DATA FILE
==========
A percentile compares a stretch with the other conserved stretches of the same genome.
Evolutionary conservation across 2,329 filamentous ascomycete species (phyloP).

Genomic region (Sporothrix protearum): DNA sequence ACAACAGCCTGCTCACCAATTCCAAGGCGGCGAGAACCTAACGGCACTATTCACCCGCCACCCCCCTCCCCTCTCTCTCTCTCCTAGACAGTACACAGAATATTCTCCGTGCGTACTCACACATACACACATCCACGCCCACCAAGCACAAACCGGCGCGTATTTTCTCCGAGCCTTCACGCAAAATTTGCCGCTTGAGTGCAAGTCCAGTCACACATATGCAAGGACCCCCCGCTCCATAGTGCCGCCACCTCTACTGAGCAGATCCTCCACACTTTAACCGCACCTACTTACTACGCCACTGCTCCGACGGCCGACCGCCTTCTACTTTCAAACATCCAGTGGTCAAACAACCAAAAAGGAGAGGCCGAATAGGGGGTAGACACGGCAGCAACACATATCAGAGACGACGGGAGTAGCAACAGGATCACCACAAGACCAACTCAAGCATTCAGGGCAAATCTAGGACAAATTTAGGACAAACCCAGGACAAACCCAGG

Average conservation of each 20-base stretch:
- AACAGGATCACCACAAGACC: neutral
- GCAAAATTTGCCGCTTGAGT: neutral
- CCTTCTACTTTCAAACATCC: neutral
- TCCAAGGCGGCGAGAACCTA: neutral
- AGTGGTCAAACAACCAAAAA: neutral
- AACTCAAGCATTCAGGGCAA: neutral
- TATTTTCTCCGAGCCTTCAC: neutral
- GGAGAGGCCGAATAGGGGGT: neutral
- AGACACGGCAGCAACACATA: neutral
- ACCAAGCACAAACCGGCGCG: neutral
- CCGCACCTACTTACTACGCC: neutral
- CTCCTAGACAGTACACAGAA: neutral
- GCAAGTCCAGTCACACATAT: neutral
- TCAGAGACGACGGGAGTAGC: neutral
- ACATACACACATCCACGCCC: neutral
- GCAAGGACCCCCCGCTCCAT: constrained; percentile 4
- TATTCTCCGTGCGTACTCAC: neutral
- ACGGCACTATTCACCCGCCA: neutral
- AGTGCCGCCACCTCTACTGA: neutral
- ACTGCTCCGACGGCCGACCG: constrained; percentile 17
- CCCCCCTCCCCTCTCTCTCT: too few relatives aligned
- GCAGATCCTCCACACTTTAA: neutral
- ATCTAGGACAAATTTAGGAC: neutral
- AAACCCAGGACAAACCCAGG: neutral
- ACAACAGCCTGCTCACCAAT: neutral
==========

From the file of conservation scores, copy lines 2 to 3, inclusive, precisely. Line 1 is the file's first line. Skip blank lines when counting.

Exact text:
Evolutionary conservation across 2,329 filamentous ascomycete species (phyloP).

Genomic region (Sporothrix protearum): DNA sequence ACAACAGCCTGCTCACCAATTCCAAGGCGGCGAGAACCTAACGGCACTATTCACCCGCCACCCCCCTCCCCTCTCTCTCTCTCCTAGACAGTACACAGAATATTCTCCGTGCGTACTCACACATACACACATCCACGCCCACCAAGCACAAACCGGCGCGTATTTTCTCCGAGCCTTCACGCAAAATTTGCCGCTTGAGTGCAAGTCCAGTCACACATATGCAAGGACCCCCCGCTCCATAGTGCCGCCACCTCTACTGAGCAGATCCTCCACACTTTAACCGCACCTACTTACTACGCCACTGCTCCGACGGCCGACCGCCTTCTACTTTCAAACATCCAGTGGTCAAACAACCAAAAAGGAGAGGCCGAATAGGGGGTAGACACGGCAGCAACACATATCAGAGACGACGGGAGTAGCAACAGGATCACCACAAGACCAACTCAAGCATTCAGGGCAAATCTAGGACAAATTTAGGACAAACCCAGGACAAACCCAGG